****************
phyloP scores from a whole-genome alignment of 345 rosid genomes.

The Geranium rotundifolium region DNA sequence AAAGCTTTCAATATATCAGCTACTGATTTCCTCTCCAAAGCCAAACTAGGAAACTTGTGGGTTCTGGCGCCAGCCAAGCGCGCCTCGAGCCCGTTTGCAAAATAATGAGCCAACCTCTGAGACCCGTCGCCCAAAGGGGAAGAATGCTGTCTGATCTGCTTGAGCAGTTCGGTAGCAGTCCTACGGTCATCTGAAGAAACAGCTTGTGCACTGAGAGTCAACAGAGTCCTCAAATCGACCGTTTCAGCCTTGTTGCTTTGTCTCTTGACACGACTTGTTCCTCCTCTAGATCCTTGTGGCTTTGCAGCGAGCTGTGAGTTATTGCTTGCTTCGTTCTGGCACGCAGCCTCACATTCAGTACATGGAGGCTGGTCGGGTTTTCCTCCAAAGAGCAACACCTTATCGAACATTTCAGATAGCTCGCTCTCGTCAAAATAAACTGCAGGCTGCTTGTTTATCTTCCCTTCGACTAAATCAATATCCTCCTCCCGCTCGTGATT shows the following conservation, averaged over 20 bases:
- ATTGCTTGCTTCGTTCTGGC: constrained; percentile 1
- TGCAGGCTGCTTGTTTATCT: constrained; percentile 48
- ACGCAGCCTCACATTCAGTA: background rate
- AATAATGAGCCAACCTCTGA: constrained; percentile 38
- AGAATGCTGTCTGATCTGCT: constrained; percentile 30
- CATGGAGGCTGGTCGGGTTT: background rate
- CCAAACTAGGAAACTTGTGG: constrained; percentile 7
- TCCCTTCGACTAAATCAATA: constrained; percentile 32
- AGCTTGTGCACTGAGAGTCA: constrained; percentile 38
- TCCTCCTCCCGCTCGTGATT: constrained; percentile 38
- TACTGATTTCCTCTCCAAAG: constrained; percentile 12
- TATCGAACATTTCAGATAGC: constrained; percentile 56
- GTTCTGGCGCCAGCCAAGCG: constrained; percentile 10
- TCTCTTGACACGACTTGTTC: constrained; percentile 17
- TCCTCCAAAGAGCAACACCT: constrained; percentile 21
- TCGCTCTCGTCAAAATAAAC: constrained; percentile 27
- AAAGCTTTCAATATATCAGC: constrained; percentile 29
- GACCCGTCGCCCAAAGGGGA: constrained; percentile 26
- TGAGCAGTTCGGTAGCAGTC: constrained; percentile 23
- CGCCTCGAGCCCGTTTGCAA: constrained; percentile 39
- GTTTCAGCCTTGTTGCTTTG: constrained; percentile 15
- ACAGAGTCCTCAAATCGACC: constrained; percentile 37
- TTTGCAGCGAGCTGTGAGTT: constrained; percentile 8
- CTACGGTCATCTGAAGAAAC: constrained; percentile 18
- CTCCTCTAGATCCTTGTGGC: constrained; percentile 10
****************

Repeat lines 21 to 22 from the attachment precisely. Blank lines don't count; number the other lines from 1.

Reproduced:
- TGAGCAGTTCGGTAGCAGTC: constrained; percentile 23
- CGCCTCGAGCCCGTTTGCAA: constrained; percentile 39